The day is January 20th, 1985 and the location is Stanford Stadium in Palo Alto, California.  It was Super Bowl XIX and the Maimi Dolphins took on the San Fransisco 49ers.  It was a battle between two Hall Of Fame quarterbacks,  Dan Marino and Joe Montana.  It was a very one sided game with the 49ers coming out victorious.  The final score was 38-16 as seen on the scoreboard while Dan Marino jogged back to the locker room.  Marino had an incredible second season and even though the Dolphins lost the big one it appeared he would be back again.  As history would have it Marino and the Dolphins never made it back to the Super Bowl.

Dan Marino (Getty Images)

Dan Marino (Getty Images)

Dan Marino retired in 1999 after 17 seasons.  Holding almost all of the records at his position, Marino was considered one of the best to ever play the game.  There are many who consider Marino not to be one of the best because he never won a Super Bowl ring.  Over the years the perception has been that Marino was talented enough to win a championship but never did because he never had an elite level running back.

I decided to crunch the stats and draft history to prove or disprove this theory.  Here are the results I found while I plunged deep into the various statistical categories that would help me solve this mystery.

There is evidence that the Dolphins never made a play for a high level free agent running back.  The Dolphins also never made a trade for a play maker at that position either.  They were and are still to this day a team that is not willing to make trades of future draft picks to acquire top talent.  The draft is a place where organizations can gain players that can affect their future.  The Dolphins drafted Marino in 1983 when he retired in 1999 they missed numerous opportunities to achieve greatness at the running back position.

In 1983 the very draft where they acquired Dan Marino they missed out on on two pro bowl running backs.  One of those running back was Roger Craig who turned out to be one of the best running backs of the 1980s.  Craig was also on the 49ers team that defeated the Dolphins at Super Bowl XIX.  Their draft picks only get worse from there.

The Dolphins only drafted 23 running backs of the 174 picks during the Marino era.  A total of 9 of those 23 backs never played a down in the NFL.  The dolphins did not draft one running back in 1994, 1995 and 1997.  With the exception of the 1997 draft the Dolphins had not so great performances at the back position the previous season, Mark Higgs was the leading rusher in 1993 with just 693 yards and in 1994 Bernie Parmalee was the leader with 878 yards.  The biggest blunder they made in one single draft would have to be the 1988 Draft.  In that draft the Dolphins could have selected the Hall Of Fame running back Thurman Thomas but instead selected three players that would never play in the NFL. Thomas wound up as a Buffalo Bill and won 4 AFC Championships with the team from 1990-1994.  In total the team missed out on 2 Hall Of Fame and 44 Pro Bowl running backs from 1983-1999.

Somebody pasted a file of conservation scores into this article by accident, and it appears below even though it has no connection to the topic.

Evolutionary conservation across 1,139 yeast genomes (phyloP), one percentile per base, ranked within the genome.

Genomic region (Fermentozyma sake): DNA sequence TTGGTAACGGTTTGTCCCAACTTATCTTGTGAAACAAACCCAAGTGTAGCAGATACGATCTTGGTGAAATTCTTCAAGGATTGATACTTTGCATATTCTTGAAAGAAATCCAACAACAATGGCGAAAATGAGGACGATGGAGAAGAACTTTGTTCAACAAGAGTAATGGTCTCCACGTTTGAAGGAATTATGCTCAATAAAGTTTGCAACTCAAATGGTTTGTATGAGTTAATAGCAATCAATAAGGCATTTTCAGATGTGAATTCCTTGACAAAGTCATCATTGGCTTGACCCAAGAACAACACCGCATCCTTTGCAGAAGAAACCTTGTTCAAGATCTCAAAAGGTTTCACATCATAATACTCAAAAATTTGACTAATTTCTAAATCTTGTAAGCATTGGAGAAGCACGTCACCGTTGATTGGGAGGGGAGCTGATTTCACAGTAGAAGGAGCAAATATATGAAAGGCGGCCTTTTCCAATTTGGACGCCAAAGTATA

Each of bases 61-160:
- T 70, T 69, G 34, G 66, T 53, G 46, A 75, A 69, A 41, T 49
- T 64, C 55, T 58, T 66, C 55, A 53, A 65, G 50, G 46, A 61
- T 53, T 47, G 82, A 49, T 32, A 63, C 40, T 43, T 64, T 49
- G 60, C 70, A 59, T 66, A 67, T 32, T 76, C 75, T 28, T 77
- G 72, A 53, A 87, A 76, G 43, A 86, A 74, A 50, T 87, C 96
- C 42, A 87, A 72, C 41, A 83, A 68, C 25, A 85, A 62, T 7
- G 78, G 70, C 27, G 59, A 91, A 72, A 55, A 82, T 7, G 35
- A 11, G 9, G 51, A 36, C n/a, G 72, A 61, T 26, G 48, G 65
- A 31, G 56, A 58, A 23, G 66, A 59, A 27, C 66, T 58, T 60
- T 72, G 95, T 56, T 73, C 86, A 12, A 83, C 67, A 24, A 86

During Marino’s time with the team they had only one season with a 1,000 yard rusher, Karim Abdul-Jabbar in 1996.  If you look at all of the teams that won the Super Bowl from 1983-1999 only 3 of the 16 teams that won did not have a 1,000 yard rusher.

The Dolphins made the playoffs 10 times during Marino’s Career.  They were 8-10 in all of those post season games.  Some blame many of the playoff losses to playing the Bills in the winter in freezing Buffalo, NY, which they did lose there many times.  The fact of the mater is if the Dolphins had at least a couple of the many running backs they passed up in the Draft history might have gone a little differently.

After looking at the stats, draft and history it leaves only one conclusion.  Dan Marino was one of the best,  unfortunately the Dolphins front office was not as skilled at what they did.  The blame must shift to the general managers and Don Shula especially.  Don Shula relied to much on Marino’s skill and talent and did not do enough to protect and enhance that talent.  Marino would have had more opportunities to win he was if the opposing defenses did not know he was going to pass most of the time.  They also would have been weary of a running attack if the Dolphins had one.  If Marino had a top level running back he not only would have made it to more Super Bowl’s he would have won at least one Super Bowl ring.